The use of uneconomic virtual transactions in day-ahead electricity markets with the intent to benefit related financial positions constitutes cross-product manipulation, and has emerged as a policy concern in recent years. Developing analytical frameworks and models to explain the means for achieving sustained day-ahead price manipulation is a challenge. This paper presents a two-stage equilibrium model of day-ahead price manipulation to enhance the value of financial transmission rights (FTRs). We cast the problem as a Stackelberg game between manipulating traders in the day-ahead market (leaders) and generating firms, grid operator and traders without FTRs in the day-ahead and real-time markets (followers). The model accounts for features specific to electricity systems, like intertemporal constraints of power generating units and real-time uncertainty, and considers imperfect competition as a condition allowing manipulation in equilibrium. We simulate hourly financial trading and operations decisions in a small test system for 24 hours. Results suggest that cross-product manipulation is sustained in equilibrium only when both physical and financial participants engage in Cournot competition. Further, as a result of loop flows, price separation between FTR source and sink may be induced by virtual transactions at network locations that are not on the FTR path.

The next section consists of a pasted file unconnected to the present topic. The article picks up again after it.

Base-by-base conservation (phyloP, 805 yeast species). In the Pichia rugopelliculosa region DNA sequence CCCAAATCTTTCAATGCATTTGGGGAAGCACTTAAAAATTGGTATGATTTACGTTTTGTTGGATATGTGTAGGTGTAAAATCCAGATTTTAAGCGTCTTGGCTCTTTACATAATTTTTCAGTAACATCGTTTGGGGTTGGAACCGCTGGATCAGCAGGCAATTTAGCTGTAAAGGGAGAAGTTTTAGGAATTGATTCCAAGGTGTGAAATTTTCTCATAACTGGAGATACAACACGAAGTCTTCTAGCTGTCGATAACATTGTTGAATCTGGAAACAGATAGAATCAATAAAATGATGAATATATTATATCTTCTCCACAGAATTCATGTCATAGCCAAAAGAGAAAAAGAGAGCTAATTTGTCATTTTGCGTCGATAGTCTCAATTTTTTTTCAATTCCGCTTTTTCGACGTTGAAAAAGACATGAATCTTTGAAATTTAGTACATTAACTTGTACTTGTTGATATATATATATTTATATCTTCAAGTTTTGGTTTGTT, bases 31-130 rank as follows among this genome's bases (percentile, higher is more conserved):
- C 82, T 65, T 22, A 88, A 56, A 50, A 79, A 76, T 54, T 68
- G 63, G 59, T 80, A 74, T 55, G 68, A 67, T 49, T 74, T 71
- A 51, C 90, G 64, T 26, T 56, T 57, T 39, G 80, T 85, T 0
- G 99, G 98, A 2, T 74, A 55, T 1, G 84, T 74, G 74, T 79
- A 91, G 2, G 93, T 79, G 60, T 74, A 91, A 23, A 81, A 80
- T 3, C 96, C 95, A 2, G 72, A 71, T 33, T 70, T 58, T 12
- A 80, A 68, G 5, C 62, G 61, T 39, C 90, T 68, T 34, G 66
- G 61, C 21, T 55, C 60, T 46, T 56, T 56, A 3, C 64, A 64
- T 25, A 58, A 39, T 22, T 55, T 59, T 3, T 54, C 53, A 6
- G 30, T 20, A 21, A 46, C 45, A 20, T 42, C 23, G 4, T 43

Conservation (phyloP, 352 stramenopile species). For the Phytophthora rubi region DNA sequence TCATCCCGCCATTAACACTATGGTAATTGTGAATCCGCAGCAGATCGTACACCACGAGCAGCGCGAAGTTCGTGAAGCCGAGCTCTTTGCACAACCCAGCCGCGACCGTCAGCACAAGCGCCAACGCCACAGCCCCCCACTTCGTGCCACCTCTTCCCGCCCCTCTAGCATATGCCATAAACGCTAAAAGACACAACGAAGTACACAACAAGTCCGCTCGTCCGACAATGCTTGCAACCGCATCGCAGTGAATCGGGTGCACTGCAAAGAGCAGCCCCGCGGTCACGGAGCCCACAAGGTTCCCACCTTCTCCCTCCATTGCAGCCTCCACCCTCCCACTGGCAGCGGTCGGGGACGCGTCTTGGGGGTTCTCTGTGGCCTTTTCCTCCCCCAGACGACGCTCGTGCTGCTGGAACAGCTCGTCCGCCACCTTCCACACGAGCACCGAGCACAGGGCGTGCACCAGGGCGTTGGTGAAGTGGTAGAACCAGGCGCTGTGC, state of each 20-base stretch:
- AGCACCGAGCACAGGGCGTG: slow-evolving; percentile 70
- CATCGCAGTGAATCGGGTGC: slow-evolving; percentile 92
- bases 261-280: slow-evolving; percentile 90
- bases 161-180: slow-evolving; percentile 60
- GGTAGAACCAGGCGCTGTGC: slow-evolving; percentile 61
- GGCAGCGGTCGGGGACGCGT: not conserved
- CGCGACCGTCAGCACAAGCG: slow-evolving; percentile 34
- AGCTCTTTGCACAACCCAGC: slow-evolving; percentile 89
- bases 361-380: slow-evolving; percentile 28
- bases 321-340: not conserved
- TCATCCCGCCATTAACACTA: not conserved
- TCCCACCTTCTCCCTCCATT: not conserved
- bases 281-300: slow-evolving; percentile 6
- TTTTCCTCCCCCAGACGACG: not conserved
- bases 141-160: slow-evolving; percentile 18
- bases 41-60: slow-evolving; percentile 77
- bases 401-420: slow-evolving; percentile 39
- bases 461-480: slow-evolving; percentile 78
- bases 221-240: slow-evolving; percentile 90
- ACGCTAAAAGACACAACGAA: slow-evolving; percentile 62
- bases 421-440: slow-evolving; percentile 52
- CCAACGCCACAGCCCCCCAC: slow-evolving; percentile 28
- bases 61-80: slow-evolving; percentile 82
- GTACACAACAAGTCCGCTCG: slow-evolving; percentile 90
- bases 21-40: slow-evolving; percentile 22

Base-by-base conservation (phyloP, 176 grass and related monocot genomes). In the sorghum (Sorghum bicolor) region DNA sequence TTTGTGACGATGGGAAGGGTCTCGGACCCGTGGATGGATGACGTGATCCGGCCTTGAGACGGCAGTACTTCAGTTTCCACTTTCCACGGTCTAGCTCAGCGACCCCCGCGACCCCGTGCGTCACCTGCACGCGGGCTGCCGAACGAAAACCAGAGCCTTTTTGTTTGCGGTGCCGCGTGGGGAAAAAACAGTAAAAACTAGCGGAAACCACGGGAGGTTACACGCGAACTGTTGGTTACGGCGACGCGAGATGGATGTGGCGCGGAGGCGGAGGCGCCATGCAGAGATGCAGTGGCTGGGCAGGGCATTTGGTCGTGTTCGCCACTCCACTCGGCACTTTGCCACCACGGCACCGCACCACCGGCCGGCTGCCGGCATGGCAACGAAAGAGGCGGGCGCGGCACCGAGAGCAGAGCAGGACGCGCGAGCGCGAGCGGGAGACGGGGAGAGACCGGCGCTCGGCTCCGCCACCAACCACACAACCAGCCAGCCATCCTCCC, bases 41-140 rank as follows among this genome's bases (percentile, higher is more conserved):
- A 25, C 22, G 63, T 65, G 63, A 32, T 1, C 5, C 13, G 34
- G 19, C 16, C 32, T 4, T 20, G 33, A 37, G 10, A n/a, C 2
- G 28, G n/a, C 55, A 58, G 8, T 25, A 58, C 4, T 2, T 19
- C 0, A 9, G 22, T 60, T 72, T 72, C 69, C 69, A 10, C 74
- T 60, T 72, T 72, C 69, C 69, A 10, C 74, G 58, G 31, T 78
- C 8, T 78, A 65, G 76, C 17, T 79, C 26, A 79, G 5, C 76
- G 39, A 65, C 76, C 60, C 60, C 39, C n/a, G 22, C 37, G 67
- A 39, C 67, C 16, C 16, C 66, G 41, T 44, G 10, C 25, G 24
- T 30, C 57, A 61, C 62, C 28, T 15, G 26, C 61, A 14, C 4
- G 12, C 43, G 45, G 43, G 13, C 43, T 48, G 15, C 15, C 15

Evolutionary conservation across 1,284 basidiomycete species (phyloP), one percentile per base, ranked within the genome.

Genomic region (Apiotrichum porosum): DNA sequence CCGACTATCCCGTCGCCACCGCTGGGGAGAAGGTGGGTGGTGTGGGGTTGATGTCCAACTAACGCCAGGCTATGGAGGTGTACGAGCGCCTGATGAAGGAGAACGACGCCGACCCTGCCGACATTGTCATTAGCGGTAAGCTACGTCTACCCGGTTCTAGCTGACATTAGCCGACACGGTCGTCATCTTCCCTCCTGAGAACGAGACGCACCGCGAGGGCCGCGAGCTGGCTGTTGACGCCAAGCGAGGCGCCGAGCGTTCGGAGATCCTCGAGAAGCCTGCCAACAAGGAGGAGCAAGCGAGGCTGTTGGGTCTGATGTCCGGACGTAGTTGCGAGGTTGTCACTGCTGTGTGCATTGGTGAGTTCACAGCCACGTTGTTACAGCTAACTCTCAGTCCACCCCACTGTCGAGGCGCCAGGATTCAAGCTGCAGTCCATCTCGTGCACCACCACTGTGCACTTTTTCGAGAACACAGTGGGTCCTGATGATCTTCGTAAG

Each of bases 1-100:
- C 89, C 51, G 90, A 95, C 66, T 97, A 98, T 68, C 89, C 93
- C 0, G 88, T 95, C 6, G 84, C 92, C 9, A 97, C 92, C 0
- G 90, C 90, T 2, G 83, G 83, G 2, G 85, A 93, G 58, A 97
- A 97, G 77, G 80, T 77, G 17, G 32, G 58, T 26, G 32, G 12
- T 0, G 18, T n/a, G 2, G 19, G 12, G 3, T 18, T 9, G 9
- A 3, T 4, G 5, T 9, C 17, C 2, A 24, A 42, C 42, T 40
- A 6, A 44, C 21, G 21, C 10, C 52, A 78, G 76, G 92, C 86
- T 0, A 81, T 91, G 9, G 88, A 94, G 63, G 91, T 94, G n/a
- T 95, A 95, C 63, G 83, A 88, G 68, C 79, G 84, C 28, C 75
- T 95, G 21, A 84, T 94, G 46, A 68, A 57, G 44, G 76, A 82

All Science Journal Classification (ASJC) codes
- Management, Monitoring, Policy and Law